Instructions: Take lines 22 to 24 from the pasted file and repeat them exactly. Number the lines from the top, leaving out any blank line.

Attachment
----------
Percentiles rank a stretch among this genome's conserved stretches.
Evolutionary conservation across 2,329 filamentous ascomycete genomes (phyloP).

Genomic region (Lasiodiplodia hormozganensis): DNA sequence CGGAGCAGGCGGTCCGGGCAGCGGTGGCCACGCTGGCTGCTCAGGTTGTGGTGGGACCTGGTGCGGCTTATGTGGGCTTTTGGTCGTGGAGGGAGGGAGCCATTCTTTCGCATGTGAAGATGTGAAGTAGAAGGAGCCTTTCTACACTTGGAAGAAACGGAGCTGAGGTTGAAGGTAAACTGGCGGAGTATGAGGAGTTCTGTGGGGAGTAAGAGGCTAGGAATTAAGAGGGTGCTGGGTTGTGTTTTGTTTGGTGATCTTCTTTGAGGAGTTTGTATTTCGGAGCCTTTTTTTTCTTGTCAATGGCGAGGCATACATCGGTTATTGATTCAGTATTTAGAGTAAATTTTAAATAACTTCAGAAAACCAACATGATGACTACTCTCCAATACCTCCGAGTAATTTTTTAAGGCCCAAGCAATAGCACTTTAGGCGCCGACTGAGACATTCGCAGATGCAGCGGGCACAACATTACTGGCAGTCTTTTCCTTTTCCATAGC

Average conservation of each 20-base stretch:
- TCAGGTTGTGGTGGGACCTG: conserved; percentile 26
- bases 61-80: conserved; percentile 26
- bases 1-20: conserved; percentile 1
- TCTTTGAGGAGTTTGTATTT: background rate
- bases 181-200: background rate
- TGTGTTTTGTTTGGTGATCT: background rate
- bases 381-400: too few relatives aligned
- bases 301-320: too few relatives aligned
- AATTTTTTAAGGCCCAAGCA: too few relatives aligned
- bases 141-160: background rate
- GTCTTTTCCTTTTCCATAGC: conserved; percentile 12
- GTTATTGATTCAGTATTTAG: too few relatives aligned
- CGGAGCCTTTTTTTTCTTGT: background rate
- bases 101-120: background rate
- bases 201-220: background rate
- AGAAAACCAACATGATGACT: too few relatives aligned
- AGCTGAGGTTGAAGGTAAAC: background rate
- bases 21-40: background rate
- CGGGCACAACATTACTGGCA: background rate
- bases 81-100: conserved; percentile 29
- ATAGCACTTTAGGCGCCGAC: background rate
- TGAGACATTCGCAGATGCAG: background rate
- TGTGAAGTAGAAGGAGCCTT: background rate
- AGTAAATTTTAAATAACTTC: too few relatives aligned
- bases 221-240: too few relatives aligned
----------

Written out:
- bases 21-40: background rate
- CGGGCACAACATTACTGGCA: background rate
- bases 81-100: conserved; percentile 29